After last month’s thought provoking network neutrality article we did, as predicted, have several responses. As a result Professor Scott Jordan has kindly offered an alternative view of the original 2015 order and some comments on the new order. Scott is well placed to respond as the FCC’s Chief Technologist during 2014-2016 and a contributor to the FCC’s 2015 Open Internet Order. Another great article on this topic in this editor’s opinion. As before, your comments remain most welcome.
Alan Gatherer, Editor-in-Chief
In Defense of Network Neutrality
Professor Scott Jordan, Professor of Computer Science, University of California, Irvine
The January 2018 issue of IEEE ComSoc Technology News featured a column entitled “Network Neutrality: A Concept for Yesterday’s Internet” and an associated sidebar “What’s Happening in the U.S. with Network Neutrality”. Unfortunately, the article implies that the Federal Communications Commission’s 2015 Open Internet Order prohibits certain types of Quality-of-Service that it does not, and the sidebar states that the FCC’s 2017 Restoring Internet Freedom Order maintains rules that it repealed.
The article is concerned with the ability to prioritize traffic in future mobile networks. It describes at length “why it is important to have the ability to prioritize traffic and charge differently for various types of services for the varying types of resources needed to support the services.”
While the article generally describes the technology correctly, it badly misconstrues net neutrality as implemented in the FCC’s 2015 Open Internet Order. The article defines net neutrality as “treating all bits equal across all services, both in the priority and costs”, and implies that the 2015 Open Internet Order requires that Internet Service Providers do so unless the network practice constitutes “reasonable network management”. However, the 2015 Open Internet Order does no such thing.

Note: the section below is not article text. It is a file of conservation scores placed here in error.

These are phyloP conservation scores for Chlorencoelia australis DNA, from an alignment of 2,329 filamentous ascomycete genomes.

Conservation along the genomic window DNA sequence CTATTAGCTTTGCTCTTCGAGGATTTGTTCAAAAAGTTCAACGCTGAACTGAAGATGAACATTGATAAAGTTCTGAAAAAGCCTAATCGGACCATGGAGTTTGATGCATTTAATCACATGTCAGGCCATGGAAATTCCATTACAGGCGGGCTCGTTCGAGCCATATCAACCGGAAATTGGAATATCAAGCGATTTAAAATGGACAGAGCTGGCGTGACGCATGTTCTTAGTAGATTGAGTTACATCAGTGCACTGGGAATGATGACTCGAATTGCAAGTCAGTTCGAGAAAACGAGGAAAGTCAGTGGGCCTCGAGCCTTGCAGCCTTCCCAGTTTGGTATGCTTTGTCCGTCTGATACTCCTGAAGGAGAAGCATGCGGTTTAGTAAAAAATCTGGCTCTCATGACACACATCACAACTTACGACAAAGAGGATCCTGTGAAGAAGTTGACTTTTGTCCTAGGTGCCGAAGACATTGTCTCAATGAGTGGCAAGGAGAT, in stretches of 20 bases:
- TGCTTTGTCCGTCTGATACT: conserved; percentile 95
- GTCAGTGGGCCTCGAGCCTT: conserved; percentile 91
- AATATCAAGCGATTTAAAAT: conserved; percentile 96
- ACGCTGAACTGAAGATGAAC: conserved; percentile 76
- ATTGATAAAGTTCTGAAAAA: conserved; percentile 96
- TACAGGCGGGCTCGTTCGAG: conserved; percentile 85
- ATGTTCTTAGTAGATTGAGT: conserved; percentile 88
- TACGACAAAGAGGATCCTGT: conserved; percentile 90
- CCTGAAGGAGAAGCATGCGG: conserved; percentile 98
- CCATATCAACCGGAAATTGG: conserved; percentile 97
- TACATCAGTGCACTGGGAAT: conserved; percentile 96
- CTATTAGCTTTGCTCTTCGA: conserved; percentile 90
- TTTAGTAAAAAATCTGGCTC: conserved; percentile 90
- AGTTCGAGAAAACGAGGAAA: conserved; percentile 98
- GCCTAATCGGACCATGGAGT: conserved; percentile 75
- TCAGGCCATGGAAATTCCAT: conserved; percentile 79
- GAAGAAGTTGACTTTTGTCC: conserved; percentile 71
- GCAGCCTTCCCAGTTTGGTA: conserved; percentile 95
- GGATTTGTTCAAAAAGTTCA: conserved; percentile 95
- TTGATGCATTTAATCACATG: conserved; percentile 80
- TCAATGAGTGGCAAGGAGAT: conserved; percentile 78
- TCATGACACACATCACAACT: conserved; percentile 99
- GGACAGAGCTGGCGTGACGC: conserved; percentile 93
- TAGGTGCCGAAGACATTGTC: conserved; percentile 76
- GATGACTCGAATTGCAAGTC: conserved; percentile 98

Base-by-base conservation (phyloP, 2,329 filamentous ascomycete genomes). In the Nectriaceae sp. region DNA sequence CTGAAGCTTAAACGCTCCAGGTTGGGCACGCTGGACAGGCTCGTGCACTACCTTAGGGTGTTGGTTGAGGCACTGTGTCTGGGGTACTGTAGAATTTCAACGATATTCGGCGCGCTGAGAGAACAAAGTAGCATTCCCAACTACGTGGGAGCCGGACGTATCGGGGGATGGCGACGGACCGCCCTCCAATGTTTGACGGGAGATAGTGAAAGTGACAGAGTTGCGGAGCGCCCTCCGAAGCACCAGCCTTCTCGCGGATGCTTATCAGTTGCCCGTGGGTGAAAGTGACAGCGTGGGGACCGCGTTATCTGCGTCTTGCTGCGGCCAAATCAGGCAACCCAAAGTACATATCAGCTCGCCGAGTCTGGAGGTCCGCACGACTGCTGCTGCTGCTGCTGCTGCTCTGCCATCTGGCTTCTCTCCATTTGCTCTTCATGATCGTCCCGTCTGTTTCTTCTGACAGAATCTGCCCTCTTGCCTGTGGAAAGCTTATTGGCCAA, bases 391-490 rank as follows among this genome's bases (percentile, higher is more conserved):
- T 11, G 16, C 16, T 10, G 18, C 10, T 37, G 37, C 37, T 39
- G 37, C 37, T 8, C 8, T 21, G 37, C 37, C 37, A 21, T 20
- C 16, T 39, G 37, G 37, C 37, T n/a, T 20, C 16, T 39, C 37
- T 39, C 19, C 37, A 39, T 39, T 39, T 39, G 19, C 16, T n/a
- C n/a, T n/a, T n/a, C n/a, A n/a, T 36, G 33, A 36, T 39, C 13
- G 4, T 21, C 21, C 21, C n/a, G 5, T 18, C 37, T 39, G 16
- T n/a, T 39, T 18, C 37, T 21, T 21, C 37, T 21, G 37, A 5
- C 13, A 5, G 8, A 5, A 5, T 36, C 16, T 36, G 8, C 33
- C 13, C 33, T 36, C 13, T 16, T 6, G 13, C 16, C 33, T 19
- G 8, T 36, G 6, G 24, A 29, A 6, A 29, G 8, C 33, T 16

First, consider the 2015 Open Internet Order’s no-paid-prioritization rule. This rule only concerns network traffic for which prioritization is paid by a third party. Specifically, prioritization is defined in the Order as:
“the management of a broadband provider’s network to directly or indirectly favor some traffic over other traffic, including through use of techniques such as traffic shaping, prioritization, resource reservation, or other forms of preferential traffic management, either (a) in exchange for consideration (monetary or otherwise) from a third party, or (b) to benefit an affiliated entity.”
Such third party paid prioritization is prohibited by the Order. In contrast, prioritization that is paid for by an end user is not prohibited. If an end user pays his or her broadband Internet access service provider to prioritize traffic selected by the end user, such a practice does not violate the no-paid-prioritization rule.
Second, consider the 2015 Open Internet Order’s no-throttling rule. This rule prohibits application-based throttling of traffic that does not constitute reasonable network management. Specifically, the rule prohibits:
“impair[ing] or degrad[ing] lawful Internet traffic on the basis of Internet content, application, or service, or use of a non-harmful device, subject to reasonable network management.”